Pairing up single atoms in silicon for quantum computing
(Phys.org) —Australian engineers detect in real-time the quantum spin properties of a pair of atoms inside a silicon chip, and disclose new method to perform quantum logic operations between two atoms.
These milestones bring researchers a step closer to building a quantum computer, which promises dramatic data processing improvements.
Quantum bits, or qubits, are the building blocks of quantum computers. While many ways to create a qubit exist, the Australian team has focused on the use of single atoms of phosphorus, embedded inside a silicon chip similar to those used in normal computers.
The UNSW team had already shown the world-first operation of a quantum bit based upon the magnetic dipole (or "spin") of a single phosphorus atom, placed near a silicon transistor.
The next natural step was to take two atoms and connect them to perform logic operations.
"When two atoms are placed close together, the electrons that belong to them acquire a striking quantum behaviour, where the spin direction of each electron no longer exists individually, but only in relation to the direction of the other," Associate Professor Andrea Morello of the School of Electrical Engineering & Telecommunications says.
"These unique quantum states are at the heart of quantum computation, and for the first time we have been able to observe them directly."
The first author on the experimental work, PhD student Juan Pablo Dehollain, recalls the first time he realised what he was looking at.
"We clearly saw these two distinct quantum states, but they behaved very differently from what we were used to with a single atom. We had a real 'Eureka!' moment when we realised what was happening – we were seeing in real time the `entangled' quantum states of a pair of atoms."
The experiments were performed at the ARC Centre of Excellence for Quantum Computation & Communication Technology, as a collaborative effort between the team led by Morello, and a group consisting of Professor Andrew Dzurak (UNSW), Professor David Jamieson (University of Melbourne), and Dr Andre Saraiva at the University of Wisconsin-Madison (US).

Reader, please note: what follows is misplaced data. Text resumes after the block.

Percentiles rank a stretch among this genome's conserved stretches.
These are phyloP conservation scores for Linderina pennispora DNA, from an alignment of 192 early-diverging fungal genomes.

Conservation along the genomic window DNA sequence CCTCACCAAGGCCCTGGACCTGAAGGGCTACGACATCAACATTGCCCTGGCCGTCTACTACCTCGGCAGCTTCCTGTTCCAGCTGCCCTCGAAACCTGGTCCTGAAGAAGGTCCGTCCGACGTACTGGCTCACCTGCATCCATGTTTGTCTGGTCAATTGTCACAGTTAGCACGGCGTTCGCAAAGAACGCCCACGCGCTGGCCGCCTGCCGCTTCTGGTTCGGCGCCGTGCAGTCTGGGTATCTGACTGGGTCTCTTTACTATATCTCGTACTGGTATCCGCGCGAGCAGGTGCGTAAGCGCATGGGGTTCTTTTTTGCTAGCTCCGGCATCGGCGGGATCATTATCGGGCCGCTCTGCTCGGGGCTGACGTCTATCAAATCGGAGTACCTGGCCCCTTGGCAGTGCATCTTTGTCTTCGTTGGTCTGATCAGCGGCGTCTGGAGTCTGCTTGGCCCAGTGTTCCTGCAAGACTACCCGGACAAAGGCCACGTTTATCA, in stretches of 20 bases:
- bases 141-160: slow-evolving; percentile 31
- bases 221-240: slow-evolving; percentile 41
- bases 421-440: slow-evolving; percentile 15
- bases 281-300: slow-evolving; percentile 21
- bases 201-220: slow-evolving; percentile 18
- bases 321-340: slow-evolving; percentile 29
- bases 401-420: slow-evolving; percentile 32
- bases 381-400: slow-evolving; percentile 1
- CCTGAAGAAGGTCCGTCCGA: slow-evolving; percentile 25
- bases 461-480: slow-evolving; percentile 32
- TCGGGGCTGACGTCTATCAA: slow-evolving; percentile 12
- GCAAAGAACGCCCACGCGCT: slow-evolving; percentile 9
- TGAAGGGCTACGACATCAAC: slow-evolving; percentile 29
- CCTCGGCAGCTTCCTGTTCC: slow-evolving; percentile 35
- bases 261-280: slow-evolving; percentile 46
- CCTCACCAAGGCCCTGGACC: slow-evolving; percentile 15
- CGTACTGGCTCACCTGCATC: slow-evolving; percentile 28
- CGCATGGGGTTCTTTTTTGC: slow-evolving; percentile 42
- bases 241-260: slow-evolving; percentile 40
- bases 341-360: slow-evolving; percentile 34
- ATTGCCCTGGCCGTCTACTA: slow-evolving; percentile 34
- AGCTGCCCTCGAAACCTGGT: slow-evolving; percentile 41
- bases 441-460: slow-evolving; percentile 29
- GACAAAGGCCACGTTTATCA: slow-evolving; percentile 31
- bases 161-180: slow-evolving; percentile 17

New design for quantum logic operations
Placing two phosphorus atoms close to each other is not enough to perform a logic operation of the kind necessary to run a quantum computing calculation.
"For a long time it was thought that, for the quantum computer to work, the distance between the atoms had to be set with exquisite precision – essentially, you had to place the phosphorus with atomic precision within the silicon crystal," Morello says.
Now his team has developed and patented a new strategy that allows much more tolerance in the atom's placement.
The first author of this paper, PhD student Rachpon Kalra, explains, "This new idea will allow performing 2-bit quantum logic gates between pairs of atoms placed in a wide range of distances from one another.
"Technologically, this is a real breakthrough, because it will permit building quantum computers using the same fabrication method used for normal silicon transistors."
All modern silicon microchips, as found in any computer or mobile phone, contain millions or billions of transistors, whose electrical properties are fine-tuned by introducing different atoms such as phosphorus.
The industry-standard method to introduce the atoms does not allow atomic-level precision in their final position.
However, the new design for a quantum logic gate by the UNSW team is tailor-made to ensure that the existing technology remains usable to build quantum computers.
The key breakthrough to arrive at this new idea was to exploit the ability to control the nuclear spin of each atom. This ability was demonstrated for the first time by the UNSW team in 2013, and published in a landmark paper in Nature.
With that insight, the team has now conceived a unique way to use the nuclei as facilitators for the quantum logic operation between the electrons.
"It is this key idea, grounded in the experimental reality, that will give us a way to make robust quantum logic gates without the need for atomic precision in the placement of the atoms", Kalra says.
A clear road ahead
The two papers published this week, in the prestigious journals Physical Review Letters and Physical Review X, dissipate many of the clouds that still potentially obscured the path towards a silicon-based quantum computer.
The UNSW team is currently working on the experimental demonstration of their ideas, and expects to have implemented a 2-qubit logic gate very soon.
"Robust Two-Qubit Gates for Donors in Silicon Controlled by Hyperfine Interactions." Phys. Rev. X 4, 021044 – Published 6 June 2014. Rachpon Kalra, Arne Laucht, Charles D. Hill, and Andrea Morello. journals.aps.org/prx/abstract/ … 03/PhysRevX.4.021044